He cites the COVID-19 response as a good example of the power of local mobilization. A total of 2.5 billion volunteers joined the global response, with 2 billion mobilized domestically by IFRC members, compared to 500 million – around 20% – internationally.

The new age of volunteering

Despite the current gloomy outlook, Chapagain has not noticed volunteer fatigue creeping in – as he says, during the COVID-19 response, volunteer numbers increased.

“When you work for the Red Cross, you wake up in the middle of the night, you drive to a place you have never been, and you support somebody you have never met and probably will never meet again in the future. That's the motivation,” explains Chapagain, citing a Red Cross worker’s explanation of why they volunteer.

“It's very powerful, to be able to do something to make a positive difference in someone else's life.”

“The younger generation wants to volunteer, but they want to volunteer differently. They need a much more agile system of volunteering.They don't have the time and patience, frankly, to fill in five different forms.”

But things are changing. And volunteer organizations need to invest in change, too – adapt their operating models – if they are to attract the next generation of young recruits seeking new ways of doing things.

“The younger generation wants to volunteer, but they want to volunteer differently. They need a much more agile system of volunteering. They don't have the time and patience, frankly, to come and fill in five different forms and wait for two weeks before you get a little paper to say that you have volunteered,” explains Chapagain.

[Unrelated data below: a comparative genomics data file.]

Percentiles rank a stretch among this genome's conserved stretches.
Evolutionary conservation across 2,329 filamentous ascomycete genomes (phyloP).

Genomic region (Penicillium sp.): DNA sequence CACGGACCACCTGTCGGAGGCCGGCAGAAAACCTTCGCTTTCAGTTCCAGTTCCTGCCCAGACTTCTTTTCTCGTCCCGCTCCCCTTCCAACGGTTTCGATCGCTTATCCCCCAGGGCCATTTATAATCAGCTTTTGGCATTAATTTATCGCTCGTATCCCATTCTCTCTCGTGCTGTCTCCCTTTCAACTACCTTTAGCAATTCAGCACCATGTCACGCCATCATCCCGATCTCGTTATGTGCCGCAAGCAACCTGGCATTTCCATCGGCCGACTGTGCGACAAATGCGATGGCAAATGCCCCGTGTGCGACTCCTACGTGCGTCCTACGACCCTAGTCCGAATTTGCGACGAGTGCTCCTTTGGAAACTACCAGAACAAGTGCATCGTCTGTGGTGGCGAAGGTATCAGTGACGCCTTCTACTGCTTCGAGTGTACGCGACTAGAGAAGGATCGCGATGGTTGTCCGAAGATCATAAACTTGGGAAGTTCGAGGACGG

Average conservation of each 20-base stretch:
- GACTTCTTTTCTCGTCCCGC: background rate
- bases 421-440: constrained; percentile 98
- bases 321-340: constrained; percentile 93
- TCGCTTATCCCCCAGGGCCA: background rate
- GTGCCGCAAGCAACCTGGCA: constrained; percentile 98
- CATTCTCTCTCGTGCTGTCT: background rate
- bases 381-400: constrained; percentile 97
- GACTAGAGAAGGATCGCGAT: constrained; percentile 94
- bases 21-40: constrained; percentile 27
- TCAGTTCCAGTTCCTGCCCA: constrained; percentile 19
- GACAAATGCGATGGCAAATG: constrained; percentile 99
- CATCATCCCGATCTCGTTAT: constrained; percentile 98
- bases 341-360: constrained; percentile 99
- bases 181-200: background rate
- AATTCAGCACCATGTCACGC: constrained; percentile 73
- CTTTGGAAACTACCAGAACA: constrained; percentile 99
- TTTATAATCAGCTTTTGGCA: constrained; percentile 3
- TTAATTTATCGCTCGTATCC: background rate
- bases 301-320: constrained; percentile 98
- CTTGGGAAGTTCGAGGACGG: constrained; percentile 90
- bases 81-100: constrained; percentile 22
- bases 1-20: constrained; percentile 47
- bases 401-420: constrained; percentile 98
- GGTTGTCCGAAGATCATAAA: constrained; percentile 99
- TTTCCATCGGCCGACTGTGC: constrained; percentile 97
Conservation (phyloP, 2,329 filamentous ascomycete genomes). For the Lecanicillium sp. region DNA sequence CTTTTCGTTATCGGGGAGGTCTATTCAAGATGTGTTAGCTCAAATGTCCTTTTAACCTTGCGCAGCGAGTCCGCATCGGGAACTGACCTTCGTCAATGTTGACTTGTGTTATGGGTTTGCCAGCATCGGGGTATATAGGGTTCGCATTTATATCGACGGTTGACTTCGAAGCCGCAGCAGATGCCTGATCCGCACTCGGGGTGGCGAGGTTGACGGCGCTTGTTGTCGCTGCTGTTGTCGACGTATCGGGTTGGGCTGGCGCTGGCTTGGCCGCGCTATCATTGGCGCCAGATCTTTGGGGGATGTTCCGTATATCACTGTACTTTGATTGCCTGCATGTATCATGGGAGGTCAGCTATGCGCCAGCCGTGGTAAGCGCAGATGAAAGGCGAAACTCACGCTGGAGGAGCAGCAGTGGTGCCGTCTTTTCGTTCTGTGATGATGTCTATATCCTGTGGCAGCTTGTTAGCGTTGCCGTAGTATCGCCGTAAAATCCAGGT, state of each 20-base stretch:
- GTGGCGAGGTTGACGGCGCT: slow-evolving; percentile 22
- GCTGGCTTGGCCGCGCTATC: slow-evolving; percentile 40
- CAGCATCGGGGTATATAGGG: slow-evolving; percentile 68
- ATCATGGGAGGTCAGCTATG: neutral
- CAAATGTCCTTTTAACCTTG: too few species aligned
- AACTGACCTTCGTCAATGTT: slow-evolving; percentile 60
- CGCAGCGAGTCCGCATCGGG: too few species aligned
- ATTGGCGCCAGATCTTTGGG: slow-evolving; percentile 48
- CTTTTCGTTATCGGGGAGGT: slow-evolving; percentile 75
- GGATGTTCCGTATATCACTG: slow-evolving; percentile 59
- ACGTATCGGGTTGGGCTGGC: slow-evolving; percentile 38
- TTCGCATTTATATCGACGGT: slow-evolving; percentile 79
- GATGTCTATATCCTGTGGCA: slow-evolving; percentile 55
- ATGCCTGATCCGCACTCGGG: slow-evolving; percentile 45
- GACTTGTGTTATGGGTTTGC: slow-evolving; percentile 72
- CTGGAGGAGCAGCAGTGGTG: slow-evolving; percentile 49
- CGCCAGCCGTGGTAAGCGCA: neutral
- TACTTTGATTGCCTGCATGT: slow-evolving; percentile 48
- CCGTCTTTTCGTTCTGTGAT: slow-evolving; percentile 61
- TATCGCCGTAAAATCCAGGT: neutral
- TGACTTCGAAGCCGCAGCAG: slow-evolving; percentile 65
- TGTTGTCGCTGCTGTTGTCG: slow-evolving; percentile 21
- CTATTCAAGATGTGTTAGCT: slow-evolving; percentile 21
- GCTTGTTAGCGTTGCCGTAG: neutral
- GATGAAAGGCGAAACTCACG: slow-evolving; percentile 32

“Younger people self-organize. So we have to transform as an organization to create a platform for self-organization, and we support that. So in many ways, we will be leading from the back, not from the front with future volunteering.

"And then of course the important element is also how do you use the digital capacity, because a lot of volunteers want to volunteer virtually.”

Mental health issues, for example, don’t require the physical presence of a person to provide support, he explains.

Harnessing 'senior power'

Change is also happening at the other end of the age range, where retirees offer a rich source of experienced, knowledgeable and capable volunteers.

“Life expectancies have gone up so much in many countries, but retirees actually have 10 or 15 years of a productive life they want to do something about. And a lot of them have achieved what they wanted to achieve, so now they want to do something good,” says Chapagain.

"When you work for the Red Cross, you wake up in the middle of the night, you drive to a place you have never been, and you support somebody you have never met and probably will never meet again in the future. That's the motivation."

For retirees, doing something good can include helping to mentor young managers who are joining committees, modernizing supply chains, setting up new systems to conduct reviews, helping develop policy or myriad other functions.

“I started as a volunteer myself. The experience you have – to get a smile on somebody else's face – when you come back home that evening and when you go to bed, you sleep very well. And that becomes the motivation the next morning to wake up and go and do something, something for people you have never met.”

The World Economic Forum and the International Committee of the Red Cross – part of the Red Cross Movement – have signed a memorandum of understanding to “further strengthen collaboration and dialogue” between the two organizations.

*Some quotes have been lightly edited for brevity.

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Related topics:
Youth PerspectivesClimate ChangeFuture of the Environment